In our advice earlier in the year about surviving the summer holidays, Diane Scallon, manager of our Manchester Children and Parents service, highlighted that often what our children want most is the attention of their parent, and sometimes bad behaviour is an attempt to get this. 

Sometimes, our attention over the Christmas period can be distracted as we worry about the specifics of providing for our children during this stressful time. 

Try to take time out to think about how you can make the day special simply through being present and taking an active interest in spending time with your children.  

If you need inspiration check out some of our Christmas content regarding preparing food, crafting decorations, presents and gifts, and getting outdoors over the season. 

Fresh air is free

Our Active Families programmuses funding from Sport England to promote families getting out and experiencing the benefits of healthy, outdoor activity.  

One piece of advice I can share from that service is to get outdoors with your children and get some fresh air as it really helps! 

It doesn’t matter where you live – even if you live in the city and only a small patch of grass in the local park is available, you can still find things to do outdoors to get rid of some of that pent up energy and stimulate their imaginations.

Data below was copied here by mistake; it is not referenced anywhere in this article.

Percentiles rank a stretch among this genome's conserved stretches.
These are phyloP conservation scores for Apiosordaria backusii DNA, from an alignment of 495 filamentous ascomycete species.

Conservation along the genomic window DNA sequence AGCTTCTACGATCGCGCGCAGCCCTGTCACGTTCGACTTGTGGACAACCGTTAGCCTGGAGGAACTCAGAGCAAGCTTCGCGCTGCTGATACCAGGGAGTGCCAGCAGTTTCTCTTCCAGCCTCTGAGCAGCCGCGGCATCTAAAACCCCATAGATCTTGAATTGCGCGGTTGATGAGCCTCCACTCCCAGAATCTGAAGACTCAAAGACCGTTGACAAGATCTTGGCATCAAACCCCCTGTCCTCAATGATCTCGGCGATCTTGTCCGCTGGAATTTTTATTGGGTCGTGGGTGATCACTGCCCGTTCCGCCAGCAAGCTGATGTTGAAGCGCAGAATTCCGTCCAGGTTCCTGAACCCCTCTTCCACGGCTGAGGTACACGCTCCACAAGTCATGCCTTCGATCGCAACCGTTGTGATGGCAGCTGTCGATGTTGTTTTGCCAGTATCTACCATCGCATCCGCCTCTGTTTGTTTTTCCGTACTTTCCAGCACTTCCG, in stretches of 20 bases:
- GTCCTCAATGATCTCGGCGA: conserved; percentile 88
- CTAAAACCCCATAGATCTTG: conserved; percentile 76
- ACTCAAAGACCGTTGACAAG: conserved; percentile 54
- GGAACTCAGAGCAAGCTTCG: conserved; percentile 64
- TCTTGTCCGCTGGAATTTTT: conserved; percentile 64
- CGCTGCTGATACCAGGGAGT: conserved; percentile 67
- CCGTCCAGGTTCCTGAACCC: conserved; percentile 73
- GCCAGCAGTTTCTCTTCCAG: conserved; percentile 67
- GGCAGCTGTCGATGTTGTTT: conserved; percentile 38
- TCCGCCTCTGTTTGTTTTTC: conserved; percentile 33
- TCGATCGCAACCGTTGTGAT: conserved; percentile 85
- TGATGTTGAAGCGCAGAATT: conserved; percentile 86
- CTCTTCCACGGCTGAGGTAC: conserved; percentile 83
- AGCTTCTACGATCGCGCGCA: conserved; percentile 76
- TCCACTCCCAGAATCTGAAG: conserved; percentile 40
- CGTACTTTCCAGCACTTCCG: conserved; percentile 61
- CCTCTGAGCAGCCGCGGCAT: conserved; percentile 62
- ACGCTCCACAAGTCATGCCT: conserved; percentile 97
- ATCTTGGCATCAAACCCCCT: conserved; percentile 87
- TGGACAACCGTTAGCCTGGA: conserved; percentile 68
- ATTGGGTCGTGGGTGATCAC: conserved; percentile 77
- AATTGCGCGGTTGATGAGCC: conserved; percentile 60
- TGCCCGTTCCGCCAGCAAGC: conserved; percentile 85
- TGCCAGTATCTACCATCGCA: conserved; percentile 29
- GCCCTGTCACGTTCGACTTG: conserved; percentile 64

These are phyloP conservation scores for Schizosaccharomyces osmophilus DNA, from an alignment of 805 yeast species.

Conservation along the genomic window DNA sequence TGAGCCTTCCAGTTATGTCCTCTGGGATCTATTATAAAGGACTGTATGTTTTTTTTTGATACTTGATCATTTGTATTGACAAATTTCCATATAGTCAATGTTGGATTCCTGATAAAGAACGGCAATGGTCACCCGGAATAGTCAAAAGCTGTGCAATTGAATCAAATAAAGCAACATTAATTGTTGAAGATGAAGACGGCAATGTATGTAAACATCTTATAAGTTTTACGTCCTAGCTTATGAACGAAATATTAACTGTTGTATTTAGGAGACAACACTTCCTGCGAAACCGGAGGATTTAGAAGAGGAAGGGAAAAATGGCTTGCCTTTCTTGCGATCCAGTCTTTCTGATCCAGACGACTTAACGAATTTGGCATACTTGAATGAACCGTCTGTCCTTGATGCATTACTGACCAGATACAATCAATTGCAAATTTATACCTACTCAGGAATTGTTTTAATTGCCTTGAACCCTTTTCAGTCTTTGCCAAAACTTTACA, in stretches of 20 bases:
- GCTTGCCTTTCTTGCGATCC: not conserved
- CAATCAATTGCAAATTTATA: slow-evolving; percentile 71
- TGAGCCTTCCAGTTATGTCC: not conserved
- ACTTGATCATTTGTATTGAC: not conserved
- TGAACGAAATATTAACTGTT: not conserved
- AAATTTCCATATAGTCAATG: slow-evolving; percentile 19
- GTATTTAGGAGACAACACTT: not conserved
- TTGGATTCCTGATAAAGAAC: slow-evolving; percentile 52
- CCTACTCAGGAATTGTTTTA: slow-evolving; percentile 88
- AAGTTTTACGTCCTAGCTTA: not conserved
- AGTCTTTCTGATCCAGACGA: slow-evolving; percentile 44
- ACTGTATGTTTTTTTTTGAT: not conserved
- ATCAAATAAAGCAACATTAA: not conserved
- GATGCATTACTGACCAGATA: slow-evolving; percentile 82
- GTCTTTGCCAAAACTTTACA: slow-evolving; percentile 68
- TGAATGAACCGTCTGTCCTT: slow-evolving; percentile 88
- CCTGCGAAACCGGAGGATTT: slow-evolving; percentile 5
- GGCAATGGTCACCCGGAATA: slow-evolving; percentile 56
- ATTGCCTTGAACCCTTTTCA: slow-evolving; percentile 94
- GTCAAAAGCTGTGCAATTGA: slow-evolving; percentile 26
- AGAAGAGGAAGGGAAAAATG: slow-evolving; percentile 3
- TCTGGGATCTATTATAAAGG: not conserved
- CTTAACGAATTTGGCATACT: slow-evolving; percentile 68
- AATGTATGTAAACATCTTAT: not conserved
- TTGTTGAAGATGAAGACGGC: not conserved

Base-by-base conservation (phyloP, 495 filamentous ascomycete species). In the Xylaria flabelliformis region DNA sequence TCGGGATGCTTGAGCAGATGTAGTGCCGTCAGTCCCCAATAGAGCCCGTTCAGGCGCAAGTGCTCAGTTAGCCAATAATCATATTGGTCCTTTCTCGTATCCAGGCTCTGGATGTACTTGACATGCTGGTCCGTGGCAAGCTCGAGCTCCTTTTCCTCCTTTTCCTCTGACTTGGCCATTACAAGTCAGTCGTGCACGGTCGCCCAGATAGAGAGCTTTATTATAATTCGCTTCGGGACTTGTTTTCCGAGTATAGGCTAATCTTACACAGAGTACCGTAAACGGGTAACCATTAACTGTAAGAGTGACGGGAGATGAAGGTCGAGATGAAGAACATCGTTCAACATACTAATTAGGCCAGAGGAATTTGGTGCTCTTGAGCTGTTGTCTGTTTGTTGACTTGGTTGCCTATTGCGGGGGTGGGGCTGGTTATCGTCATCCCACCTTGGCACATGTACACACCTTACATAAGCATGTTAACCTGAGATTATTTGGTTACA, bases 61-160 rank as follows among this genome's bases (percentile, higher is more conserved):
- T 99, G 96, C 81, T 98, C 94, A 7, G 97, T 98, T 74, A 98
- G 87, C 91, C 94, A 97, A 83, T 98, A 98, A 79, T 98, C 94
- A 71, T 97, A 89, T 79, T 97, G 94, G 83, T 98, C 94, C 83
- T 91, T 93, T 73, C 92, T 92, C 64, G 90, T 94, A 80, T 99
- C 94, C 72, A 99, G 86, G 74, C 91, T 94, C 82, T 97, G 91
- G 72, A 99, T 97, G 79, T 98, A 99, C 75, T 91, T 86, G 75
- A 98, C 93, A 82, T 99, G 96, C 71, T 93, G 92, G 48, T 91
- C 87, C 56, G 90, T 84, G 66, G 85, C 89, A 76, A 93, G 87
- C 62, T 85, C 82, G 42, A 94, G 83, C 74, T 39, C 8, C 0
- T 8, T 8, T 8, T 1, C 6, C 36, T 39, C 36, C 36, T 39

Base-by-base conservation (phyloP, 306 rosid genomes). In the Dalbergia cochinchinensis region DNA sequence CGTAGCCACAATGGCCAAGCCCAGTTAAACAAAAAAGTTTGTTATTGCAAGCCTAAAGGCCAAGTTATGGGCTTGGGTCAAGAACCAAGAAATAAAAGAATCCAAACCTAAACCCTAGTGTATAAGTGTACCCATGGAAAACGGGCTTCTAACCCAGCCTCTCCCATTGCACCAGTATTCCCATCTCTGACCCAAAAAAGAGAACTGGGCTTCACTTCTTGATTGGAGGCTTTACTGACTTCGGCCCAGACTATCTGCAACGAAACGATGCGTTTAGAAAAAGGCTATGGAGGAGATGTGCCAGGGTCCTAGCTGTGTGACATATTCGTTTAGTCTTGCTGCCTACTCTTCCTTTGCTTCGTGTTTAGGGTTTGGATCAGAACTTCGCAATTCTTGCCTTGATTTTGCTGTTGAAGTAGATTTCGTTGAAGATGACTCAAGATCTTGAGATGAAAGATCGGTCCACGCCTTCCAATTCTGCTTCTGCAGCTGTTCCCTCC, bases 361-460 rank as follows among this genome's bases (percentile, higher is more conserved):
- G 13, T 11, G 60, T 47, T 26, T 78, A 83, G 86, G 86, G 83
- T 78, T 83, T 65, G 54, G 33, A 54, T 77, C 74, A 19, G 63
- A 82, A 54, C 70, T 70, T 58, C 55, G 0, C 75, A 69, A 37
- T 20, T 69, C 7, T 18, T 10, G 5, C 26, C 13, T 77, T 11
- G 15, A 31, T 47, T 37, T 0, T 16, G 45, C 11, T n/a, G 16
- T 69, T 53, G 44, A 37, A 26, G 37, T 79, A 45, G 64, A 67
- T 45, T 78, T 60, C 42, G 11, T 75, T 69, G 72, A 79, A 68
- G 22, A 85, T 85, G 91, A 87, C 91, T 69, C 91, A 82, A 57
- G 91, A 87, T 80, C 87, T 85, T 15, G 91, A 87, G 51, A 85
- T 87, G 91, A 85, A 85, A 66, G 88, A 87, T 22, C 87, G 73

Christmas itself offers lots of scope for activities, including looking at festive lights in your neighbourhood and planning scavenger hunts – all of which we cover in our guide to getting outdoors at Christmas. 

Everyone’s presents are second hand on Boxing Day

We’ve touched on this elsewhere in our Christmas content this year, but presents are such an important aspect of Christmas for children that it bears repeating here 

It’s easy to fall into the trap of thinking that we need to ensure that our children have shiny new presents to open on Christmas day, but buying first hand can be expensive, and won’t necessarily translate into better gifts for your little ones.  

Buying second hand via online auction sites, social media listings or charity shops can, therefore, take a lot of the pressure off you.